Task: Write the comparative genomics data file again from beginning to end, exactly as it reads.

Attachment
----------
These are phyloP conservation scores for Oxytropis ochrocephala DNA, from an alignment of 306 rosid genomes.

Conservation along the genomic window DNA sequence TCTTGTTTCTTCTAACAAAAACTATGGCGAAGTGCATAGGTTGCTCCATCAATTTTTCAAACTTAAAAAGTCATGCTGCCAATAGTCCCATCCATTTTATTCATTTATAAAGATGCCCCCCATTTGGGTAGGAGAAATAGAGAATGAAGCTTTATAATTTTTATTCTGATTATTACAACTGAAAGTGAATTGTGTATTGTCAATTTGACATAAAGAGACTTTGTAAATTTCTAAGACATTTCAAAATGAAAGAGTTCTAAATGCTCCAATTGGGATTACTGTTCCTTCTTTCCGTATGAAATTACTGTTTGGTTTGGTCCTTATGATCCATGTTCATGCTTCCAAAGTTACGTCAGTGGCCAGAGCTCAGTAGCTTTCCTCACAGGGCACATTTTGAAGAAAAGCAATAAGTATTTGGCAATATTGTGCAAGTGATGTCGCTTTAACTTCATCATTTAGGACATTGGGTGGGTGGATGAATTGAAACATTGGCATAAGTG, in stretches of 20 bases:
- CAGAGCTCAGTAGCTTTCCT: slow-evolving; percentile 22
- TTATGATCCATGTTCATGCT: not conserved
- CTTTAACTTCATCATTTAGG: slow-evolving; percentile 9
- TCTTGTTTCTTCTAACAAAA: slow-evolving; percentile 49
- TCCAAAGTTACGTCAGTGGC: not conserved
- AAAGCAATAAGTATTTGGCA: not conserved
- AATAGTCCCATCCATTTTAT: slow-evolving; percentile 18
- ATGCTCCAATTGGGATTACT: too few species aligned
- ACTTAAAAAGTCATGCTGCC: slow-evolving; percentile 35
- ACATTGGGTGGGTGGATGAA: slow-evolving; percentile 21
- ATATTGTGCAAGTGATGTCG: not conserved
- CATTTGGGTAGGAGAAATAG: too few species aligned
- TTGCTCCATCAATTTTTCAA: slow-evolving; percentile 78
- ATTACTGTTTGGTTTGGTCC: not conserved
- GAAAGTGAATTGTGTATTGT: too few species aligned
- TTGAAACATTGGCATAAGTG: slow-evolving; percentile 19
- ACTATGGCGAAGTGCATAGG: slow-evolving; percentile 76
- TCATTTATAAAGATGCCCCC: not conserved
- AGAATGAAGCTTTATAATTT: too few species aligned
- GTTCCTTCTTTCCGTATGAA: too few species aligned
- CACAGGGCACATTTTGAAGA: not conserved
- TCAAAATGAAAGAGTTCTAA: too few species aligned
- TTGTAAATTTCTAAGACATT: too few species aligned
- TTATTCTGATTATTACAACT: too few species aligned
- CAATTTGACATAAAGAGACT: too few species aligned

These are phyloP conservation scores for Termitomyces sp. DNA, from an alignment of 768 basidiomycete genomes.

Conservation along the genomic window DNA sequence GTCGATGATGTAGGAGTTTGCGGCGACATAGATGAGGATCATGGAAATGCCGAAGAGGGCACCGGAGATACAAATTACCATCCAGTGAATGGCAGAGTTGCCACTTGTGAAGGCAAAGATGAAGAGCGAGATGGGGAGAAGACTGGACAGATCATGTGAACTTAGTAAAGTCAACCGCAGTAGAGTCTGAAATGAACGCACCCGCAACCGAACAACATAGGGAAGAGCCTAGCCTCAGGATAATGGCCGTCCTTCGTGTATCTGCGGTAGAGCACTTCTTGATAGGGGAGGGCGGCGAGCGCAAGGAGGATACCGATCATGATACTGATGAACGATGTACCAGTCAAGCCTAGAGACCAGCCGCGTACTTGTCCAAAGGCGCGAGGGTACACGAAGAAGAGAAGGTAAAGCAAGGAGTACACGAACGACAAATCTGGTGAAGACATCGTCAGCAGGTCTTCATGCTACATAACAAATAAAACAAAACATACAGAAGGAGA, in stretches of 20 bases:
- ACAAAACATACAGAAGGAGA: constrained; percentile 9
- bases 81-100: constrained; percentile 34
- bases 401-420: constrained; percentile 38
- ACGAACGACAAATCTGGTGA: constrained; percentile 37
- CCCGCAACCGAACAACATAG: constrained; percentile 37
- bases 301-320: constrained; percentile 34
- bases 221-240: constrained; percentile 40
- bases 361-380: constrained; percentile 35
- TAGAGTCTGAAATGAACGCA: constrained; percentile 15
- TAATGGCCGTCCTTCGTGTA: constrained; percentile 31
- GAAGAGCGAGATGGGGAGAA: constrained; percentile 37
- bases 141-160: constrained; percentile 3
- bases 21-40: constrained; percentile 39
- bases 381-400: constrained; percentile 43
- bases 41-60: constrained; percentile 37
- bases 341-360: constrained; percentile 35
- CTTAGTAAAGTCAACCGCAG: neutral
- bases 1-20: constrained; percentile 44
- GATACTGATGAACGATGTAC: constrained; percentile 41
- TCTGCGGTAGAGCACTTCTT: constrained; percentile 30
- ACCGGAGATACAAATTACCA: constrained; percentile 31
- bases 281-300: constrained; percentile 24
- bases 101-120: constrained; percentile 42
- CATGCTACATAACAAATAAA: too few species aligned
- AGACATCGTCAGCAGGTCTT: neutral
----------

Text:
These are phyloP conservation scores for Oxytropis ochrocephala DNA, from an alignment of 306 rosid genomes.

Conservation along the genomic window DNA sequence TCTTGTTTCTTCTAACAAAAACTATGGCGAAGTGCATAGGTTGCTCCATCAATTTTTCAAACTTAAAAAGTCATGCTGCCAATAGTCCCATCCATTTTATTCATTTATAAAGATGCCCCCCATTTGGGTAGGAGAAATAGAGAATGAAGCTTTATAATTTTTATTCTGATTATTACAACTGAAAGTGAATTGTGTATTGTCAATTTGACATAAAGAGACTTTGTAAATTTCTAAGACATTTCAAAATGAAAGAGTTCTAAATGCTCCAATTGGGATTACTGTTCCTTCTTTCCGTATGAAATTACTGTTTGGTTTGGTCCTTATGATCCATGTTCATGCTTCCAAAGTTACGTCAGTGGCCAGAGCTCAGTAGCTTTCCTCACAGGGCACATTTTGAAGAAAAGCAATAAGTATTTGGCAATATTGTGCAAGTGATGTCGCTTTAACTTCATCATTTAGGACATTGGGTGGGTGGATGAATTGAAACATTGGCATAAGTG, in stretches of 20 bases:
- CAGAGCTCAGTAGCTTTCCT: slow-evolving; percentile 22
- TTATGATCCATGTTCATGCT: not conserved
- CTTTAACTTCATCATTTAGG: slow-evolving; percentile 9
- TCTTGTTTCTTCTAACAAAA: slow-evolving; percentile 49
- TCCAAAGTTACGTCAGTGGC: not conserved
- AAAGCAATAAGTATTTGGCA: not conserved
- AATAGTCCCATCCATTTTAT: slow-evolving; percentile 18
- ATGCTCCAATTGGGATTACT: too few species aligned
- ACTTAAAAAGTCATGCTGCC: slow-evolving; percentile 35
- ACATTGGGTGGGTGGATGAA: slow-evolving; percentile 21
- ATATTGTGCAAGTGATGTCG: not conserved
- CATTTGGGTAGGAGAAATAG: too few species aligned
- TTGCTCCATCAATTTTTCAA: slow-evolving; percentile 78
- ATTACTGTTTGGTTTGGTCC: not conserved
- GAAAGTGAATTGTGTATTGT: too few species aligned
- TTGAAACATTGGCATAAGTG: slow-evolving; percentile 19
- ACTATGGCGAAGTGCATAGG: slow-evolving; percentile 76
- TCATTTATAAAGATGCCCCC: not conserved
- AGAATGAAGCTTTATAATTT: too few species aligned
- GTTCCTTCTTTCCGTATGAA: too few species aligned
- CACAGGGCACATTTTGAAGA: not conserved
- TCAAAATGAAAGAGTTCTAA: too few species aligned
- TTGTAAATTTCTAAGACATT: too few species aligned
- TTATTCTGATTATTACAACT: too few species aligned
- CAATTTGACATAAAGAGACT: too few species aligned

These are phyloP conservation scores for Termitomyces sp. DNA, from an alignment of 768 basidiomycete genomes.

Conservation along the genomic window DNA sequence GTCGATGATGTAGGAGTTTGCGGCGACATAGATGAGGATCATGGAAATGCCGAAGAGGGCACCGGAGATACAAATTACCATCCAGTGAATGGCAGAGTTGCCACTTGTGAAGGCAAAGATGAAGAGCGAGATGGGGAGAAGACTGGACAGATCATGTGAACTTAGTAAAGTCAACCGCAGTAGAGTCTGAAATGAACGCACCCGCAACCGAACAACATAGGGAAGAGCCTAGCCTCAGGATAATGGCCGTCCTTCGTGTATCTGCGGTAGAGCACTTCTTGATAGGGGAGGGCGGCGAGCGCAAGGAGGATACCGATCATGATACTGATGAACGATGTACCAGTCAAGCCTAGAGACCAGCCGCGTACTTGTCCAAAGGCGCGAGGGTACACGAAGAAGAGAAGGTAAAGCAAGGAGTACACGAACGACAAATCTGGTGAAGACATCGTCAGCAGGTCTTCATGCTACATAACAAATAAAACAAAACATACAGAAGGAGA, in stretches of 20 bases:
- ACAAAACATACAGAAGGAGA: constrained; percentile 9
- bases 81-100: constrained; percentile 34
- bases 401-420: constrained; percentile 38
- ACGAACGACAAATCTGGTGA: constrained; percentile 37
- CCCGCAACCGAACAACATAG: constrained; percentile 37
- bases 301-320: constrained; percentile 34
- bases 221-240: constrained; percentile 40
- bases 361-380: constrained; percentile 35
- TAGAGTCTGAAATGAACGCA: constrained; percentile 15
- TAATGGCCGTCCTTCGTGTA: constrained; percentile 31
- GAAGAGCGAGATGGGGAGAA: constrained; percentile 37
- bases 141-160: constrained; percentile 3
- bases 21-40: constrained; percentile 39
- bases 381-400: constrained; percentile 43
- bases 41-60: constrained; percentile 37
- bases 341-360: constrained; percentile 35
- CTTAGTAAAGTCAACCGCAG: neutral
- bases 1-20: constrained; percentile 44
- GATACTGATGAACGATGTAC: constrained; percentile 41
- TCTGCGGTAGAGCACTTCTT: constrained; percentile 30
- ACCGGAGATACAAATTACCA: constrained; percentile 31
- bases 281-300: constrained; percentile 24
- bases 101-120: constrained; percentile 42
- CATGCTACATAACAAATAAA: too few species aligned
- AGACATCGTCAGCAGGTCTT: neutral